Bio & Life Sciences

How Shining Light in the Brain Could Control Addiction

image: B.Chen/NIDA

Imaging studies of cocaine addicts’ brains typically show low activity patterns in the region that is key to impulse control, the prefrontal cortex. The same goes for rodents that have been turned into cokeheads in the lab. Whether the use of the drug itself further compromises impulse control, leading to compulsive use in spite of life-threatening effects, still isn’t clear. But a team of neuroscientists reports in Nature this week that, at least in rats, there is a way to wipe away the addictive behavior with optogenetics.   More

Business

Is Facebook Home More Than Just a Souped-Up App?

The day after Facebook's big announcement about its new Home interface for Android phones, Techonomy CEO David Kirkpatrick fielded questions on Yahoo! Finance about the implications of Facebook's latest play for the mobile market. An essential component of the app, said Kirkpatrick, is that it surfaces SMS and messaging as the top layer of the user experience, demonstrating Facebook's insight into how people are communicating. Are users ready for this new level of interactivity on their mobile phones? Maybe not all American users, said Kirkpatrick, but Facebook is looking abroad to places like Indonesia, South Africa, Brazil, and India, where Facebook is "growing like crazy."   More

Security & Privacy

With Mobile the Future, How Does a Company Stay Secure?

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A PC, Mac, iPad, Android, BlackBerry, and Nexus 7 all sit on Sam Curry’s desk one afternoon while he works from home. Though not everyone has access to such a range of mobile devices, this lineup offers a glimpse at the diversity of devices people now use to work. Curry is CTO of Identity and Data Protection at RSA, a firm specializing in information security. During a phone call last week, he said that all the devices on his desk provide connectivity for his work at RSA, each with its own unique set of capabilities and limitations.   More

Business

Why Zuckerberg Beamed as He Announced Facebook Home for Android

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I've never seen Mark Zuckerberg beaming throughout an entire press announcement, as he did today at the launch of the new Facebook phone software. It shows that he believes the so-called "Facebook Home" for Android means Facebook has nailed an important piece in its evolution toward becoming central to the communications systems for all the people of the planet. That is, after all, his goal, as it has been since roughly late 2004. You can tell he has confidence that Facebook has made good decisions about what we need in a new interface for interacting with phones, and that he's certain of the quality of the engineering and design thinking behind the product.   More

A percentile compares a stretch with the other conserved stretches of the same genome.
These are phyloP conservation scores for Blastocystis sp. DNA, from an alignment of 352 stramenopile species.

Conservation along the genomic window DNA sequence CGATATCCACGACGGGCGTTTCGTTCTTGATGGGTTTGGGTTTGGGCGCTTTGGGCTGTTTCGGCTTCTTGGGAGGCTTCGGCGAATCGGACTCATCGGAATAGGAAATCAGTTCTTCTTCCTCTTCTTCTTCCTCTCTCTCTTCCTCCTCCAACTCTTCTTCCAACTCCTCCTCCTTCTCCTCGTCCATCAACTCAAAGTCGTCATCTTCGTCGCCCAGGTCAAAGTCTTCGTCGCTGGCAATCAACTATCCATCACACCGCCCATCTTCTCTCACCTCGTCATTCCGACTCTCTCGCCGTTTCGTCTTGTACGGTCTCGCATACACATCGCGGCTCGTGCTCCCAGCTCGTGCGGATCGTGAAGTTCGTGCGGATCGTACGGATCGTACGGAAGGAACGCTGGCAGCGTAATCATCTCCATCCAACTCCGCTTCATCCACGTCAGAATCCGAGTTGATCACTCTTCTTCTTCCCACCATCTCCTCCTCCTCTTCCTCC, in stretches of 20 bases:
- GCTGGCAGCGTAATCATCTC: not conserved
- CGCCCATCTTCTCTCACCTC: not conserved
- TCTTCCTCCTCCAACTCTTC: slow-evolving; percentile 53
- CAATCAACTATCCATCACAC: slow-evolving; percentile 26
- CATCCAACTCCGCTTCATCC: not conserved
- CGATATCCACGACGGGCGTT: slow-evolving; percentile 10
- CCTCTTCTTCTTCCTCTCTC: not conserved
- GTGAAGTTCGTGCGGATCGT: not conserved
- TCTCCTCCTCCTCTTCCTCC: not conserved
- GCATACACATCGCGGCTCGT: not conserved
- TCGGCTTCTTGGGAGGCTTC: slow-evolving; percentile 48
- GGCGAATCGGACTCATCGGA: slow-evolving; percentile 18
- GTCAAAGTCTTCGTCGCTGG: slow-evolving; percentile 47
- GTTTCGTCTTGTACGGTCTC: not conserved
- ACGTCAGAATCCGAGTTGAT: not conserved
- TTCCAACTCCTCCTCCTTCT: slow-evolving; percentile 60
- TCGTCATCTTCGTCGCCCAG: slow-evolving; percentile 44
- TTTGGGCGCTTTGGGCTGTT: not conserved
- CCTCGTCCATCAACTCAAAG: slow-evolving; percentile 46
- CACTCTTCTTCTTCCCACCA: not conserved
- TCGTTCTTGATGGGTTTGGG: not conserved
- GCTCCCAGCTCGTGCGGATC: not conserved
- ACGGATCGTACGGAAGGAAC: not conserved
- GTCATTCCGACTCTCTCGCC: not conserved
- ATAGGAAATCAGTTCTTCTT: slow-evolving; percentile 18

Business

Kirkpatrick: Facebook Wants to Be There When You Turn Your Phone On

Techonomy CEO David Kirkpatrick appeared on Bloomberg TV yesterday to comment on Facebook's ambitions to amplify its presence in the mobile market. Kirkpatrick dispelled rumors that Facebook intends to launch a new phone, but said the company has plans to release a layer of software that will appear on the home screens of specific HTC smartphones. According to Kirkpatrick, this represents "the beginning of a whole series of Facebook initiatives in mobile that will probably lead ultimately to a lot more people having a home Facebook screen when they turn on their phone all over the world."   More

Opinion

Who Says the Internet Isn’t Making Life Better?

A standard trope these days is that we in the middle class have been slogging through a couple of decades of woe. Wages are stagnant. Our standard of living isn’t improving. The grand forces of our time—the Internet and globalization—are failing to better our lives, and may be making things worse. The numbers prove it. But here’s the problem: the traditional numbers used by the government and economists measure the wrong stuff for the twenty-first century.   More

Arts & Culture Bio & Life Sciences

Cancer Genetics Goes Indie: Decoding Annie Parker Premieres

Helen Hunt as geneticist Mary Claire King (courtesy of Dorado Media)